Here’s a book review by guest blogger and catechist Christian LeBlanc. Christian is author of The Bible Tells Me So–a charming and enlightening book to help catechists communicate the faith using the Bible stories. He blogs at Smaller Manhattans.
Americans of course remember that we won our War of Independence at Yorktown in 1781, ending a long and formal relationship with the British Crown. But the Constitution didn’t go into effect until 1789; how did the newly-United States manage while a new model was being worked out and authoritatively written down? And how about after World War 1: empires swept away, assorted tribes each wanting an independent state of its own. Who will succeed? Who will fail? Who says?
I’ve always been fascinated by such periods of coalescing that lie between an old way of thinking, or governing, or living; and a new way. For Christians, the most compelling example of those times of flux would be that of the Early Church: the centuries between Pentecost, and the closing of the Canon of the New Testament. I’ve had some vague sense that the oral teaching authority of the Apostles and their appointed successors spanned those many years, and that they weren’t bumping into each other and pratfalling like Keystone Kops. But in particular, what did the typically illiterate Christian believe? How did they learn the faith? Were there only “Old Testament” readings on Sunday? What Scriptures would Bereans ‘diligently search’ in 120 A.D.? I had no idea.
Well, I had no idea until I read Scott Hahn’s recent book, Consuming the Word: The New Testament and The Eucharist in the Early Church. It’s not so much a book on apologetics as it is a story; you know, more like a Gospel than an Epistle. Not quite a reflection; but like reflections, it’s a gentle read that communicates a certain amount of academic information without seeming academic. The reader will meet some Church Fathers; learn some conceptual stuff about a few (really, just a few) Greek and Latin words; read bits of letters; watch the Church collate a new batch of Scriptures, that is, writings; and attend the Eucharistic celebration on the New Sabbath (Sunday) with early Christians. As it turns out, going to Mass had a whole lot to do with how and why the Church assembled and authorized a written “New Testament;” and decided there should be a New Testament at all. Hahn shows that Catholic distinctives such as the literal understanding of John 6 and apostolic authority were critical to sustaining and defining the Church through that time of flux; and that those same traits support worldwide Christianity (not just Catholicism) until today.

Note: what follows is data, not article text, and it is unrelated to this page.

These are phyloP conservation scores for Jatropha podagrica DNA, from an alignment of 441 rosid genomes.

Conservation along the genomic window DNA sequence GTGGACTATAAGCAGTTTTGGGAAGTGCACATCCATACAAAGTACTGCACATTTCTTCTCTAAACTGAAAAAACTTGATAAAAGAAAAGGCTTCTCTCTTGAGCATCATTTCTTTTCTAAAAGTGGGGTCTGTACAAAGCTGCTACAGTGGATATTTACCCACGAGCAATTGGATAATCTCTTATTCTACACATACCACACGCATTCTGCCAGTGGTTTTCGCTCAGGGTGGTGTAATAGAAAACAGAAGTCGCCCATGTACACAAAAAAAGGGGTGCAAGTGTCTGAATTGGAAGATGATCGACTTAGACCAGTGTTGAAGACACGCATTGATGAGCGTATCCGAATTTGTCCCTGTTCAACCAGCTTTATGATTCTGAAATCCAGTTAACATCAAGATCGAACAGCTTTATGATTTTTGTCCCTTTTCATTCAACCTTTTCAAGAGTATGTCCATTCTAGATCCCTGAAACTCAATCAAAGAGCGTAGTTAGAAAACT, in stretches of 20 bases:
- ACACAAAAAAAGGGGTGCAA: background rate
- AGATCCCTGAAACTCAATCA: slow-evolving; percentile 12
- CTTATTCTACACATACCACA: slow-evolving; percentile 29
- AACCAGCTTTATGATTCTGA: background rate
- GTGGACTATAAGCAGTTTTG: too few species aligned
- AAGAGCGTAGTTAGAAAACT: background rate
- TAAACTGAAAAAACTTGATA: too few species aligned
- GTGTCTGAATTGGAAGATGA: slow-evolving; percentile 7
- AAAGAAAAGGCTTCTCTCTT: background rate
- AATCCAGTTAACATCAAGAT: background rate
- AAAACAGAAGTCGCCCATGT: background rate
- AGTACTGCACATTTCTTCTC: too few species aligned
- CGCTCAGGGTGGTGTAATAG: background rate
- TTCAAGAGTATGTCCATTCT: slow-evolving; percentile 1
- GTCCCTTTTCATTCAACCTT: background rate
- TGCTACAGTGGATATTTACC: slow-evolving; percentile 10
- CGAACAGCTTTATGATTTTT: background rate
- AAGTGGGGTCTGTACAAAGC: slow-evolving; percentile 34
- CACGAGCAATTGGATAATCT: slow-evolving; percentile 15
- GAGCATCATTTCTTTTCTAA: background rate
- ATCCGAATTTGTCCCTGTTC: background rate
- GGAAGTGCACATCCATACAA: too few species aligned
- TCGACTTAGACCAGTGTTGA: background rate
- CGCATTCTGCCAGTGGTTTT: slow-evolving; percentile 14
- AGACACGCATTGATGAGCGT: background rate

Because the story unwinds like a mystery, I don’t want to give away any of the plot. At 150 pages the book isn’t long. I wouldn’t call it an easy read, but you don’t have to be a closet apologist or polyglot to enjoy it.
Check out Chapter 1 here:
In my opinion the rest of the book is better than Chapter 1. The publisher doesn’t want to give the plot away, either.
Consuming the Word is published at the end of this month.